Whether a new phone, tablet or gaming console, every device connected to the internet comes with associated risks. And just as you wouldn’t let your children drive a car without a license, there are digital safety measures to be mindful of before placing an exciting new device in your child’s hands. On top of holiday preparations and gift wrapping, keeping track of safety risks to consider can be a challenging task. Follow the checklist below to ensure that your gift is equally exciting and safe for your child.
Set up the device before wrapping
Before the wrapping paper comes out, take the time to set up the new device. This allows you to explore and understand all the safety features available. Familiarise yourself with safety settings and install age-appropriate safety measures for your children. Don’t know which safety features are available? The eSafety Commissioner in Australia (who also coordinates the Safer Internet Day celebrations in the country) has developed a useful gift guide that breaks down what to keep in mind for each device, from smartphone to drone.
Talk about your expectations
Open a dialogue with your child about your expectations for their technology use. Consider asking them to use their devices in common living spaces, ensuring you can monitor their activities, at least periodically. Research shows that even passively overseeing your child’s technology use can significantly minimise the chances of online harm. Also, take the time to discuss potential restrictions on certain features, sites or apps. Instead of just telling your child what they can’t use, give a sound reasoning for your restrictions and explain why some aspects of their device are not yet age-appropriate.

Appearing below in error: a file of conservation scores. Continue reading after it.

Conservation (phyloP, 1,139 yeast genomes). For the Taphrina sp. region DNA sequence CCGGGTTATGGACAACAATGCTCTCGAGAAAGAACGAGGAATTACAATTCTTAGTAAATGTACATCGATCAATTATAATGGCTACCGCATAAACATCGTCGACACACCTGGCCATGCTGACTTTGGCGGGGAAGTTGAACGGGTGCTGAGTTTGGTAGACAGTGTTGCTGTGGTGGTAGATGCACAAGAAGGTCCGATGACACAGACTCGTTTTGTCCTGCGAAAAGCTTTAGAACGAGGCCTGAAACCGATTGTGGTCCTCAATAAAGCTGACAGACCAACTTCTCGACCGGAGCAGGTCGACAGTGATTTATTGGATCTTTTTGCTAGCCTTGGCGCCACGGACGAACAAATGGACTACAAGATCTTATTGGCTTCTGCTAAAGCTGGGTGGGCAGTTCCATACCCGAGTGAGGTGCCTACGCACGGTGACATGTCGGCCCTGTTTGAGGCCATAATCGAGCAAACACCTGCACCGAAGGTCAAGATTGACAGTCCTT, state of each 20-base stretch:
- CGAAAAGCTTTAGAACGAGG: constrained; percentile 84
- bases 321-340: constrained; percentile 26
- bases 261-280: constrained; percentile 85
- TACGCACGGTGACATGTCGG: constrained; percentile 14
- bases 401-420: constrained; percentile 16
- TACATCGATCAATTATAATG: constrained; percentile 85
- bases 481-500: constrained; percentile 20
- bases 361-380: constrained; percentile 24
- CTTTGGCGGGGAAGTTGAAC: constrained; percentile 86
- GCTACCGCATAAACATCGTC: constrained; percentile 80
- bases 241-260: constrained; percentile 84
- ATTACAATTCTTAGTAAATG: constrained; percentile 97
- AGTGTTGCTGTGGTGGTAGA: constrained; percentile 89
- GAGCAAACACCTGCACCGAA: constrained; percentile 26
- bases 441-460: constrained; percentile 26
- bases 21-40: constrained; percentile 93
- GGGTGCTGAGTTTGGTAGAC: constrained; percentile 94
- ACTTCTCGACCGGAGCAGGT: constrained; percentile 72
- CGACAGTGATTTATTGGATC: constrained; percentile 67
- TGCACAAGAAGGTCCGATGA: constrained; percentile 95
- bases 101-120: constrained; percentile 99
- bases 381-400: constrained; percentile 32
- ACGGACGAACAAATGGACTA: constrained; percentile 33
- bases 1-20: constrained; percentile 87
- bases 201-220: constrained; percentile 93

Educate and raise awareness
Children are often unaware of potential dangers lingering online, especially so if you are gifting them their first technological device. By raising awareness, you empower your children to navigate the digital world responsibly. Take the time to address different important online safety topics like those covered by INHOPE’s work:
- What is child sexual abuse material (CSAM)?
- What is sextortion?
- What is self-generated CSAM?
- What is NCII (non-consensual intimate image abuse)?
- The stages of grooming
- The impact of online grooming
If you want to find out how well you are equipped to talk about digital safety with your kids, take the INHOPE quiz, How safe is your child online? (created as part of INHOPE’s Stop scrolling campaign).
For support and information on a wide range of online safety topics, check out your national Safer Internet Centre and the Better Internet for Kids (BIK) gallery of resources.
Establish open lines of communication
This step is not done in one day but requires a commitment to continuous communication with your children, based on mutual respect and understanding. Prioritising digital safety is an ongoing process requiring trust and open lines of communication. This ensures that your children will continue to engage with you about any issues they might encounter online.
As we are preparing gifts for our loved ones this season, let’s ensure that all of us are equipped with the knowledge and tools needed for a safe and enjoyable digital experience. By taking proactive steps to understand and address potential risks, we can ensure that the joy of technology is accompanied by a sense of security.
Find out more about the work of INHOPE at inhope.org.